Over 100 people trickled into Cawthra Square Park last Thursday evening—older women, sleeping babies in strollers, students, police officers. None had any discernible connection to one another, but all were there to commemorate the life of Toronto transgendered activist Kyle Scanlon, who committed suicide on July 3, at the age of 42. His best friend of 16 years, Athena Brown, kept a close eye on her young son, Maxime, who peered out from the bushes as she approached a podium to address the crowd. “You stay there, baby,” she warned. “They’re all watching you, so don’t run away.”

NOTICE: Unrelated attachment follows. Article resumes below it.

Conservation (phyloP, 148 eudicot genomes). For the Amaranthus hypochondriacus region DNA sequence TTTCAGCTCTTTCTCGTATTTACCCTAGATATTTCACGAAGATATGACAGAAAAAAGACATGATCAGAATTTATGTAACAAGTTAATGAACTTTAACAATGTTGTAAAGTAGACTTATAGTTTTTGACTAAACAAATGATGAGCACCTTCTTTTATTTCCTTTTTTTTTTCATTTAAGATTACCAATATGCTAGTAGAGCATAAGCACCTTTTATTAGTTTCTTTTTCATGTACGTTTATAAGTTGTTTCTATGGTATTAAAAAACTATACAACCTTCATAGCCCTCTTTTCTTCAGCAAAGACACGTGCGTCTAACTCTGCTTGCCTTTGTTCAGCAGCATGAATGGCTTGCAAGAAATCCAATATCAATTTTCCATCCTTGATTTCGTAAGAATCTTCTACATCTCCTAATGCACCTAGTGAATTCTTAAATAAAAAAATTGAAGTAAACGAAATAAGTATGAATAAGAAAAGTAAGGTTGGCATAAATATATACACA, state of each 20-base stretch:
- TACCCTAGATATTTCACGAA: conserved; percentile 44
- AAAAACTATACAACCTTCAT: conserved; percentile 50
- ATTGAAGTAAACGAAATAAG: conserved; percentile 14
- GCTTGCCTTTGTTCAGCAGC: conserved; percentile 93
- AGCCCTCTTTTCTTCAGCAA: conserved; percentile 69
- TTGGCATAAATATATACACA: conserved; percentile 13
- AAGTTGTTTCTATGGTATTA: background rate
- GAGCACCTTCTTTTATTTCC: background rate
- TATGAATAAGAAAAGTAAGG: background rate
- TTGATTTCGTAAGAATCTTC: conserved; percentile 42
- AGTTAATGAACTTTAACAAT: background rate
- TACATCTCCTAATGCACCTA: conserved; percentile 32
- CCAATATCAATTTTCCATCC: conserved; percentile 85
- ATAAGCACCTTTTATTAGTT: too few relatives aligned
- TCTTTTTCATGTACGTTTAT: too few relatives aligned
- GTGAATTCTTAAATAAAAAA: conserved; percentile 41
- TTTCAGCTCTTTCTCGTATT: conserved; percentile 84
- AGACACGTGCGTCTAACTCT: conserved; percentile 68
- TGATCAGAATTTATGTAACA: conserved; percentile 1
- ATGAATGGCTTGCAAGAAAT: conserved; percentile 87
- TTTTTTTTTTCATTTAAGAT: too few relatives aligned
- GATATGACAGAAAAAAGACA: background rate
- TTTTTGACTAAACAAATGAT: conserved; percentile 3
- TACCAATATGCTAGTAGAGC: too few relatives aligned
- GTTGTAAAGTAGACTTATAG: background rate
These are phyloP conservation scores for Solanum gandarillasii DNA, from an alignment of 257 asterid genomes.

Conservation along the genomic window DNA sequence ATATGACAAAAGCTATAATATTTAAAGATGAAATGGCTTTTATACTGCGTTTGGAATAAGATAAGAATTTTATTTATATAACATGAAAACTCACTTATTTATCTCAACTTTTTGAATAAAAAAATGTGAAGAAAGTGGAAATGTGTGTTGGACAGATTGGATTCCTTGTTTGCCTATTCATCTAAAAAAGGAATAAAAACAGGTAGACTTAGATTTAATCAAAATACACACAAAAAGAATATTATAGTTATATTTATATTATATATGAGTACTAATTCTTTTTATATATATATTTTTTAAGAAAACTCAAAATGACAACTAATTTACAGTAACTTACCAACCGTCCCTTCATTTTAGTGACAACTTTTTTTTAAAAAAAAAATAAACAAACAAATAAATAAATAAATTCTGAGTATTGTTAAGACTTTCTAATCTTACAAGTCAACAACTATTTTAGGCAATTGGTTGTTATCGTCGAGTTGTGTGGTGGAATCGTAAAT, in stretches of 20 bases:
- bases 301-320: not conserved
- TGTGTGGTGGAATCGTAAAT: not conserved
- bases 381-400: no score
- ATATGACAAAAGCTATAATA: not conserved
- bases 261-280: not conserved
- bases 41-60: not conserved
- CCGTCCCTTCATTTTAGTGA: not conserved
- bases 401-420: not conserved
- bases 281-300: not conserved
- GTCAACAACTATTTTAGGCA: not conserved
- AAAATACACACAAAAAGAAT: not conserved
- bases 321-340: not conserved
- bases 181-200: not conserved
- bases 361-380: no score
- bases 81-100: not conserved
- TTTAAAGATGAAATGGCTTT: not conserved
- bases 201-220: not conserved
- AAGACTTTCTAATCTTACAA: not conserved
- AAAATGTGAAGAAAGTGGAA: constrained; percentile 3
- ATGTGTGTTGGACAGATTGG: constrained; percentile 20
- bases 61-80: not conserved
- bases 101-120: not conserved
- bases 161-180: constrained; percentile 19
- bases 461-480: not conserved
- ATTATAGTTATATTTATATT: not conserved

Scanlon was a longstanding fixture at the 519 Community Centre on Church Street, where he’d worked for over a decade. He was instrumental in implementing programs to provide the local trans community with access to housing, employment, and health care.
But Brown’s memorial was more personal. She remembered Scanlon as “a brother:” how he travelled to Timmins by bus to emcee her wedding, his nervousness holding her children when they were babies, the time he shielded her at the ROM as she tended to one of her son’s diaper emergencies, the way he and Maxime would read stories together. As she spoke, a slideshow depicted Scanlon hugging koalas and swimming with dolphins.
“Kyle was such a positive influence on our boys, for his love of books, for how he embodied masculinity,” Brown said. From the bushes, Maxime extended his chubby arm to the screen at another picture of Scanlon, squinting into the sunlight.
“Of grief or nothing,” Brown concluded, “I will take grief.”